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nothing unless, forsooth, elaborate, discuss conversationally, as it were, with ourselves the merits of this "Rustic Tale." To appreciate them properly, we must carry along with us, during the perusal of the poem, a right understanding and feeling of that pleasant epithet-Rustic. Rusticity and Urbanity are polar opposites-and there lie between many million modes of Manners, which you know are Minor Morals. But not to puzzle a subject in itself sufficiently simple, the same person may be at once rustic and urbane, and that, too, either in his character of man or of poet, or in his twofold capacity of both; for observe that, though you may be a man without being a poet, we defy you to be a poet without being a man. A Rustic is a clodhopper; an Urban is a paviour. But it is obvious that the paviour in a field hops the clod; that the clodhopper in a street paces the pavée. At the same time, it is equally obvious that the paviour, in hopping the clod, performs the feat with a sort of city-smoke, which breathes of bricks; that the clodhopper, in pacing the pavée, overcomes the difficulty with a kind of country air, that is redolent of broom. Probably,too,Urbanus through a deep fallow is seen ploughing his way in pumps; Rusticus along the shallow stones is heard clattering on clogs. But to cease pursuing the subject through all its illustrations, suffice it for the present (for we perceive that

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we must resume the discussion in another article) to say, that Allan Cunningham is a living example and lively proof of the truth of our Philosophy-it being universally allowed in the best circles of town and country, that he is an URBANE. RusTIC.

Now, that is the man for our love and money, when the work to be done is a Poem on Scottish Life. For observe, that though there are towns and cities in broad Scotland, such as Edinburgh, Glasgow, Paisley, Greenock, Ayr, and Dumfries, yet she consists chiefly in hills and valleys; nor need we tell you, that, without disparagement to the architectural genius of her Hamiltons, her Burns, and her Playfairs, any one of her hills or valleys is worth all her towns and cities jumbled together in one mighty metropolis. Look at Edinburgh and look at Clydesdale; and with a holy fervour you exclaim with Cowper,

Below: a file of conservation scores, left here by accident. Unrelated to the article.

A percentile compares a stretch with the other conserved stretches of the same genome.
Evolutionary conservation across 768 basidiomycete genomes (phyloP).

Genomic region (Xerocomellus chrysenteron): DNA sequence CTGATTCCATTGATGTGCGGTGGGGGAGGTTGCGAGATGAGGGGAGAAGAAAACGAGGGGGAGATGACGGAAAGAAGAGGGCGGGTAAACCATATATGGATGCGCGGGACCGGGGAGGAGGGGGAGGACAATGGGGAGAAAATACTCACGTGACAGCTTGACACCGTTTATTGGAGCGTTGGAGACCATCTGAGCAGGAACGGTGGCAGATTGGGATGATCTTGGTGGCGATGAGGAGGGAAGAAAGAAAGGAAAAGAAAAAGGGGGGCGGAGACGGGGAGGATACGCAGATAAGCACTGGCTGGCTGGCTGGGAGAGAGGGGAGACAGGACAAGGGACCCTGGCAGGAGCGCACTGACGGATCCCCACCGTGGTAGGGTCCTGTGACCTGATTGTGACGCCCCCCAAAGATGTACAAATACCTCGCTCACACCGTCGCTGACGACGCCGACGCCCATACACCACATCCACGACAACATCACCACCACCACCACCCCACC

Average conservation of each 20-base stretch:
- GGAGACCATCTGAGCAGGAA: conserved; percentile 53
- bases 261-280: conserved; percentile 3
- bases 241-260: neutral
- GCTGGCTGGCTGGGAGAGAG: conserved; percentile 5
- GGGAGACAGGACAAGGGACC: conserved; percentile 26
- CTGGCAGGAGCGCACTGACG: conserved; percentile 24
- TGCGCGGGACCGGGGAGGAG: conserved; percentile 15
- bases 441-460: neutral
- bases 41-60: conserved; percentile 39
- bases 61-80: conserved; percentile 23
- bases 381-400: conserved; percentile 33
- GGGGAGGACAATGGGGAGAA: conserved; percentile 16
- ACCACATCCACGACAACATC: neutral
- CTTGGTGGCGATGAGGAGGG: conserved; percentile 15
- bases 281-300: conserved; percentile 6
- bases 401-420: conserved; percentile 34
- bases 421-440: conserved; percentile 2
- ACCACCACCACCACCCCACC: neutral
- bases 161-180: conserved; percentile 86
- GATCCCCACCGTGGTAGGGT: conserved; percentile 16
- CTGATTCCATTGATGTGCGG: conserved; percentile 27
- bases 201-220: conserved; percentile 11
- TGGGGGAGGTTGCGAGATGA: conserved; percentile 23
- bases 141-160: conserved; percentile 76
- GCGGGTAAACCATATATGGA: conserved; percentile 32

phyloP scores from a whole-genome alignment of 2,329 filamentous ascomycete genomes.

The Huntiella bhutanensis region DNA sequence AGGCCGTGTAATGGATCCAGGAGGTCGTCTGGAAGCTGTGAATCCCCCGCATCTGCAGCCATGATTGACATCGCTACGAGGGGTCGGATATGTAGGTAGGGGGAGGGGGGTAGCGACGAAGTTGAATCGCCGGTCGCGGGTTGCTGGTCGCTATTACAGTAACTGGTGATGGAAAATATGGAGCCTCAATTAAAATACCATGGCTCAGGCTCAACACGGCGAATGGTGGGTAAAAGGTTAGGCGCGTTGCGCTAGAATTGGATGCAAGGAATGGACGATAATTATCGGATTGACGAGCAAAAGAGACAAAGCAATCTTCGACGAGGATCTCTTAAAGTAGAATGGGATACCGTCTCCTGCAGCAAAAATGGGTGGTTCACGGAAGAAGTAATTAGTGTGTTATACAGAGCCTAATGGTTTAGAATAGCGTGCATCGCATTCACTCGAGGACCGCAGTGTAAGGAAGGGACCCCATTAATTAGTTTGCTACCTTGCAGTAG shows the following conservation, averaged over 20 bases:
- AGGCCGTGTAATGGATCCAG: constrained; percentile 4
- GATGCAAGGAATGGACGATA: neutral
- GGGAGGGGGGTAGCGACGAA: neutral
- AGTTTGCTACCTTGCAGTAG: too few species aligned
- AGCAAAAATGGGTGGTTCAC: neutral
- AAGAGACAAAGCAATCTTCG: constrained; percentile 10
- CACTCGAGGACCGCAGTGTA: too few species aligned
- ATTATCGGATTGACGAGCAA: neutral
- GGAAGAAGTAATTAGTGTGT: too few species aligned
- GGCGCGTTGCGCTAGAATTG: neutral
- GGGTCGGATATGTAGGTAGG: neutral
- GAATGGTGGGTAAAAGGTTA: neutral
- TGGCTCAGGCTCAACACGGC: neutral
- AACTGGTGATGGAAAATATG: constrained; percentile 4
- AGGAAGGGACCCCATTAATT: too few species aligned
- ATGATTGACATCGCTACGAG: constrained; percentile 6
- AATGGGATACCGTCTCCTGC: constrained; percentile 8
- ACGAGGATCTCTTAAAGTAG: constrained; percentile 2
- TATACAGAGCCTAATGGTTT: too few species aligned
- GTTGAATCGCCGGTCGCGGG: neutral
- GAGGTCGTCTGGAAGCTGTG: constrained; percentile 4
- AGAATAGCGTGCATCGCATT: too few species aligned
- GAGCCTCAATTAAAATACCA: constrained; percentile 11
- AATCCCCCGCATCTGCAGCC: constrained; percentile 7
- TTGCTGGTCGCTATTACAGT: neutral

"God made the country, but Man made the town."

Allan has often visited Dumfries, but he was born in Dalgonar. Dumfries is a pretty town, and genteel are its inhabitants. But Dalgonar is a glorious glen, and its natives are "God Almighty's gentlemen and ladies." And thus it is that our Poet delighteth in both-and both in our Poet; and that, by the waters of the Nith, the green Tree of his fame shall be eternal.

"Vale of Dalgonar, dear art thou to me!
Dearer than daylight to the sick at heart;
Hills rise atween us and wide rolls the sea,
Only to prove how passing dear thou art;
'Tis with my feet not with my heart ye part,

Dear are your fairy dales and flowery downs,

Your woods, your streams where silver fishes dart;

Your martyrs' graves, your cots, your towers, your towns,

Grey sires and matrons grave, with their long mourning gowns,'

It may be shewn from Horace, we understand, and other classical authorities, that Rustic and Rural are not synonymes. We never said they were; but we do say they are near akin freres-brothers uterine-in truth, twins. Had Allan called The Maid of Elvar a Rural Tale, we do not know that we should have quarrelled with him on that score; we remember Milton's " Rural Villages and Farms;" but we feel that

he has chosen the more appropriate term, Rustic. It comprehends not only the scenery of the country, but its inhabitants and their occupations; and is instinct with spirit. All this is very questionable doctrine, on land debateable; but supposing it to pass, and therein lies its power. We can is the Poem rustic? Intensely so, Eustace→→ say of Allan, what Allan says of

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"far from the pasture moor He comes; the fragrance of the dale and wood

Is scenting all his garments, green and good.

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The rural imagery (mark how we observe our distinction) is fresh and fair; not copied Cockney-wise, from pictures in oil or water-colours from mezzotintoes or line-engravings -but from the free open face of day, or the dim retiring face of eve, or the face, " black but comely," of night-by sunlight or moonlight, ever Nature. Sometimes he gives usStudies. Small, sweet, sunny spots of still or dancing day-stream-gleam -grove-glow-sky-glimpse-or cottage-roof, in the deep dell sending up its smoke to the high heavens. But usually Allan paints with a sweeping pencil. He lays down his landscapes, stretching wide and far, and fills them with woods and rivers, hills and mountains, flocks of sheep and herds of cattle; and of all sights in life and nature, none so dear to